21. Philadelphia Eagles
Wide receiver, Clemson
The Philadelphia Eagles have one of the league’s best young quarterbacks in Carson Wentz. Now they need to pair him with the right young receiver. Tee Higgins’ routes aren’t going to shake many NFL corners, but at 6 feet, 4 inches and 205 pounds, with elite ball skills and the speed to go deep, the routes don’t need to be that sharp. As long as Wentz can learn to trust him even when the coverage is tight, they could grow into one of the best combos in the league.
22. Minnesota Vikings
The Minnesota Vikings are very thin at corner after losing both of last season’s starters, Xavier Rhodes and Trae Waynes, to free agency. Even if they get starter-level play out of both 2018 first-round pick Mike Hughes and 2018 undrafted free agent Holton Hill, they’ll need a nickel and some depth at this important position.
Their top-tier safeties, Anthony Harris and Harrison Smith, can take some pressure off of the corners, but a talent infusion would be better. Enter Terrell, who uses his long arms well in press man, but also recognizes and reacts well to route combinations in off zones. He will get comfortable fast in this Vikings defense.
23. New england Patriots
Last season, the strength of this team was its secondary. If the New England Patriots are going to have success in 2020, a season where their mediocre offense is expected to take a step back, they’ll need to continue to invest in the secondary who made them the NFL’s best defense by EPA.
Safety isn’t an area of need for the Patriots, but McKinney’s smarts and versatility ensure he will get on the field and make plays in key situations. And he’ll be ready to inherit a starting role in 2021 when the Pats move on from one of their aging safeties.
24. New Orleans Saints
The New Orleans Saints have one of the most complete rosters in the NFL, which means they can take a chance on an undersized linebacker. Queen’s best plays are faster and better than any other backer in this class. While he also can be inconsistent, maybe he will grow into a reliable difference-maker in New Orleans.
25. Minnesota Vikings
Wide receiver, LSU
After trading away Stefon Diggs, the Vikings signed Tajae Sharpe, who is an underrated receiver. But signing Sharpe to just a one-year deal makes it clear the Vikings don’t believe he is the solution at receiver. But Justin Jefferson could be the answer.
At LSU, Jefferson was most effective from the slot, which will be immediately valuable on third downs in the NFL. But if he’s going to have an impact in Minnesota, he’ll have to show he can produce from the outside. Last season, the Vikings ran fewer three-receiver sets than any team in the league.
26. Miami Dolphins
This offseason, the Dolphins signed Byron Jones, the best available free agent cornerback, to play opposite Xavien Howard, their high-priced Pro Bowl corner. Dolphins head coach Brian Flores appears to be following the defensive blueprint he learned when he was coaching in New England: build a strong man coverage secondary. Grant Delpit is the man for the job. Adding Delpit’s ability in man coverage will give the Dolphins flexibility to confidently blitz on any down.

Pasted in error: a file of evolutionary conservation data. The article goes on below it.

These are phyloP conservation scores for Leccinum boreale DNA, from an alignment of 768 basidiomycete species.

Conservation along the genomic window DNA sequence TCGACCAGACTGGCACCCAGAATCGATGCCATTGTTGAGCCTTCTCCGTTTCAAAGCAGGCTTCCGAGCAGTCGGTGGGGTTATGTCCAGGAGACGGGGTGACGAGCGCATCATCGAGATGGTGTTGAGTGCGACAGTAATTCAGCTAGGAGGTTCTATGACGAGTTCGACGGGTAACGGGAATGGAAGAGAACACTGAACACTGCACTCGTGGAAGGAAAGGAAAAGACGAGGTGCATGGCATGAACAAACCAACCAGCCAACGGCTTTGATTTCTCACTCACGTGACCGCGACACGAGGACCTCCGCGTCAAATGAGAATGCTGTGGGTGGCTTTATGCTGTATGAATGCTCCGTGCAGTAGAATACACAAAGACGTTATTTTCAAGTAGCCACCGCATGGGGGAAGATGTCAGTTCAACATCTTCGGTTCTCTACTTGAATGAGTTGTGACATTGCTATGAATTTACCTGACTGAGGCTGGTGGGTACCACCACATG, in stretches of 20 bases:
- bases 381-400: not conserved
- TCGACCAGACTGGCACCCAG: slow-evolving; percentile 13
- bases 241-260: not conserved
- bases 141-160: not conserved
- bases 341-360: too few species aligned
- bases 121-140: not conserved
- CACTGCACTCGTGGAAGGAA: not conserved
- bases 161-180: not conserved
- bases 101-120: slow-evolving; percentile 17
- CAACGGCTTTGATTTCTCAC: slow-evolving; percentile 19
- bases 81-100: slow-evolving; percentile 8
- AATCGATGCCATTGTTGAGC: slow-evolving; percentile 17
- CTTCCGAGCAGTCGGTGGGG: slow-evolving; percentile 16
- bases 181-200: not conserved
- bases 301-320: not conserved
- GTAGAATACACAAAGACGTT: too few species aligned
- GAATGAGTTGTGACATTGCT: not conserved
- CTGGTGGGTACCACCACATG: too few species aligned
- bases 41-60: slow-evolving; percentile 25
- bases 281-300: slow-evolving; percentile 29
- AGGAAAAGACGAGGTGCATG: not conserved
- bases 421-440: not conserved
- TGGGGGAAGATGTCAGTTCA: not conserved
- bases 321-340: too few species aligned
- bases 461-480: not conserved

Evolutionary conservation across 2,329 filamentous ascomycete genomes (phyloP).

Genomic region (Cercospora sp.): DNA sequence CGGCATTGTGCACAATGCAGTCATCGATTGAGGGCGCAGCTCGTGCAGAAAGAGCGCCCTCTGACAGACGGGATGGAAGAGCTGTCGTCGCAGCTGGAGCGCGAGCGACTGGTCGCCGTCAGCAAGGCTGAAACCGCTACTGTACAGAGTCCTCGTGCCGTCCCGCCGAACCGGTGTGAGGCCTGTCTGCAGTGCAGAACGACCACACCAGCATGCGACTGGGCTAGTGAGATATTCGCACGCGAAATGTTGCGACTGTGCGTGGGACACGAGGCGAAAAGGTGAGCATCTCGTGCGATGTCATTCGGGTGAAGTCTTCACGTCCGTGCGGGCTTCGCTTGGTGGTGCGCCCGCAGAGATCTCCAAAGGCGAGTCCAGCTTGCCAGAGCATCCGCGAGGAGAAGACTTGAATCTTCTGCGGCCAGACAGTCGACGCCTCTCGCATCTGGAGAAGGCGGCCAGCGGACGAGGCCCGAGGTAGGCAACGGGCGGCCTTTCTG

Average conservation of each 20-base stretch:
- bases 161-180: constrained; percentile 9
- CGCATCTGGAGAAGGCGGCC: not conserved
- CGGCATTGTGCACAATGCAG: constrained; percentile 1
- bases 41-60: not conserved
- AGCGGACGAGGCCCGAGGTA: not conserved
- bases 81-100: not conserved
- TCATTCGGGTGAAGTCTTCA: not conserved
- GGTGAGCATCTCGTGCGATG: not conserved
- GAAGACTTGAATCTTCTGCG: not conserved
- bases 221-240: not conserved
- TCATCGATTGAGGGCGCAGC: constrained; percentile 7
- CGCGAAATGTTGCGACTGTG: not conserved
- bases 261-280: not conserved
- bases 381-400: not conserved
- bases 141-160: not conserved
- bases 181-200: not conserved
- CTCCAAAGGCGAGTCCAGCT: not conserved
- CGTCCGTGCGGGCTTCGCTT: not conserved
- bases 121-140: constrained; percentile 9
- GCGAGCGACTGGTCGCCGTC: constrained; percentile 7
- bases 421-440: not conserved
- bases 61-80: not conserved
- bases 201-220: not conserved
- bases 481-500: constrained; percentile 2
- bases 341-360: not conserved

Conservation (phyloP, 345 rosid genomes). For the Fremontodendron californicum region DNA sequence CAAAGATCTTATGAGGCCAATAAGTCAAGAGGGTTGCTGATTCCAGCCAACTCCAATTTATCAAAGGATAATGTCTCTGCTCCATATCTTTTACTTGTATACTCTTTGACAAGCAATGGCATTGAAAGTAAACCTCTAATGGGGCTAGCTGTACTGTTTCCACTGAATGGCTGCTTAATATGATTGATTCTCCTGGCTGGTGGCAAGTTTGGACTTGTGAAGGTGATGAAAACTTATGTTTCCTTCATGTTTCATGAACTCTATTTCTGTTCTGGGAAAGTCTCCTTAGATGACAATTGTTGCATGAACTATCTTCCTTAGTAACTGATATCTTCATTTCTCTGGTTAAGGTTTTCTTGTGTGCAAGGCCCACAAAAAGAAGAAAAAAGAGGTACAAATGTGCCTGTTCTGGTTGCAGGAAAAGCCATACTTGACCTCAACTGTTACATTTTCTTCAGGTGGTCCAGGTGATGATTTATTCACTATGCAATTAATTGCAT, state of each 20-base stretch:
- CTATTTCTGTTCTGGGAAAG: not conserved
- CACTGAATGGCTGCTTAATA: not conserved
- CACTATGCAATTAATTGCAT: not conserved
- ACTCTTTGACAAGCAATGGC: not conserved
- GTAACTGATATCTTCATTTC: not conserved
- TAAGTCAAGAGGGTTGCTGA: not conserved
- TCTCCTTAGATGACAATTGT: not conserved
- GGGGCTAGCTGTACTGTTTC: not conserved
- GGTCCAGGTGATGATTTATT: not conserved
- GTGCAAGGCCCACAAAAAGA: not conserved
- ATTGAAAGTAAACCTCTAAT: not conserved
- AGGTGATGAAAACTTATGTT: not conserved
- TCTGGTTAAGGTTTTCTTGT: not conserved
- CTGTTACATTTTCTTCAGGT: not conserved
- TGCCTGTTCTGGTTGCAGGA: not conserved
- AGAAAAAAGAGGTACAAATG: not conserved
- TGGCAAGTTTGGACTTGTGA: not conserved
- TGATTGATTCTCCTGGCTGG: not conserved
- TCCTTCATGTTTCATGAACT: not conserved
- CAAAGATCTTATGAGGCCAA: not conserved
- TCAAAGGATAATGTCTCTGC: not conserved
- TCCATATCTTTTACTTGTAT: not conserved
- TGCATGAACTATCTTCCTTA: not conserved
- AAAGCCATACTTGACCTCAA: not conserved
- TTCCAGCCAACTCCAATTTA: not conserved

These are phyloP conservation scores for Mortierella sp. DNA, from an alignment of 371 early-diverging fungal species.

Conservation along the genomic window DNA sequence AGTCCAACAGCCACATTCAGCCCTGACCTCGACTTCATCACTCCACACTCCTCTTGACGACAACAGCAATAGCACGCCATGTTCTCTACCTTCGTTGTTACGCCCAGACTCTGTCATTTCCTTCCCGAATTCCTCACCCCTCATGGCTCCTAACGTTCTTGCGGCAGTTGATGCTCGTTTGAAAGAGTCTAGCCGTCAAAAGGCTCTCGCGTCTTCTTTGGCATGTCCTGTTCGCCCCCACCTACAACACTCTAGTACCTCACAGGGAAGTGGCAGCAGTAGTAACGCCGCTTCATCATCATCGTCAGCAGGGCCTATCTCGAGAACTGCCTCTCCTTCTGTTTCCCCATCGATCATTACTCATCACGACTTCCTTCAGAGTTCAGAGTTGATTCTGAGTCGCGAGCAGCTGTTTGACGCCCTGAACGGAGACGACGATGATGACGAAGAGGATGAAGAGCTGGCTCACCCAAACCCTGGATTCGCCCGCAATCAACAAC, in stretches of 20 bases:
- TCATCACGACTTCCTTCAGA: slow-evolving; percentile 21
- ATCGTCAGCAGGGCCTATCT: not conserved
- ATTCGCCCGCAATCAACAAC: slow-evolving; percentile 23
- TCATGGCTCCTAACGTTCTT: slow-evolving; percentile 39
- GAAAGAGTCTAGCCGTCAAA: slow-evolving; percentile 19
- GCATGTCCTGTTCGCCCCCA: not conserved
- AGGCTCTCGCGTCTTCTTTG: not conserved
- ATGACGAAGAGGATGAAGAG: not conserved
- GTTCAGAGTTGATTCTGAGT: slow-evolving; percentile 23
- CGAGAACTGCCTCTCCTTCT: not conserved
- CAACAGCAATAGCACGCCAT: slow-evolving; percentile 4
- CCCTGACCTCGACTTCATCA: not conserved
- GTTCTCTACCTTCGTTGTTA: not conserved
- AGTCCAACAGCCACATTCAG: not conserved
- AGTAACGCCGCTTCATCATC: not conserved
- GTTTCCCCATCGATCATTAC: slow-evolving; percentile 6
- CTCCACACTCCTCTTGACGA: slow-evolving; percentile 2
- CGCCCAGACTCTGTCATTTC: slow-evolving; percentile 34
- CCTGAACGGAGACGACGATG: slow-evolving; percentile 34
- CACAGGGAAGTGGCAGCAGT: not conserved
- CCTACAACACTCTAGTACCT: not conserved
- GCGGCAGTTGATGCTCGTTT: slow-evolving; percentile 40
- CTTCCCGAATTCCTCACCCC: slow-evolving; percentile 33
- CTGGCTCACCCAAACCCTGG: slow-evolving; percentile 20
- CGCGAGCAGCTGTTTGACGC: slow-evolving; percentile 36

27. SEATTLE Seahawks
Defensive end, Iowa
The Seattle Seahawks have yet to sign a long-term deal with Jadeveon Clowney, the game-wrecking defensive end they acquired in a trade with the Houston Texans in 2019. Seattle should move on as if it’s not going to be able to re-sign him and instead draft A.J. Epenesa. Epenesa won’t provide the pass-rush boost the Seahawks’ defense would get from Clowney, but he will be a stable starter who can occasionally produce big plays.
28. BALTIMORE Ravens
In the past two drafts, the Baltimore Ravens have drafted four Oklahoma Sooners – all on the offensive side of the ball. This year it’s time to extend their Sooner love to the other side of the ball and address their only defensive weakness: linebacker. Kenneth Murray isn’t a perfect prospect, but he could be perfect for the Ravens’ blitz-happy scheme. Murray has a great feel when blitzing and has the speed to cover most backs if isolated in coverage. In the Ravens defense, he will rarely be asked to do things with which he struggles.
29. Tennessee Titans
Defensive tackle, Auburn
Derrick Brown is a major presence in the middle. At 6-foot-5, 325 pounds, he has the size to play nose in a true 3-4 defense, but he also has the quickness to be more than just a run-stuffer. If the Tennessee Titans are lucky enough to grab him this late in the draft, they shouldn’t hesitate. He will go a long way to soften the loss of Jurrell Casey.
30. GREEN BAY Packers
Laviska Shenault Jr.
Wide receiver, Colorado
Laviska Shenault Jr. is a weapon who would add new dimensions to the Green Bay Packers’ offense. At 6-foot-1, 225 pounds, Shenault plays with the power of a running back but still runs routes like a receiver. His diverse skill set would allow for more creative packages, which would alleviate pressure on Aaron Rodgers and Davante Adams.
31. San Francisco 49ers
Wide receiver, TCU
After the Niners traded for Emmanuel Sanders last season, the 49ers’ offense went from about league average in weeks 1-6 to among the best in the league in weeks 7-17. Sanders is now in New Orleans, so the 49ers need to replace the element he brought to their offense. Jalen Reagor, who is almost guaranteed to have a few big play-action touchdowns, could keep this offense performing at a championship level.
32. Kansas City Chiefs
You can never have too many corners. That’s especially true for the Kansas City Chiefs, who have a high-powered offense that will force opponents to throw the ball often to try to keep up. Gladney is a cornerback with a short memory. In college, receivers found it almost impossible to get away from him. That’ll be different in the NFL, but he will make more plays than he gives up.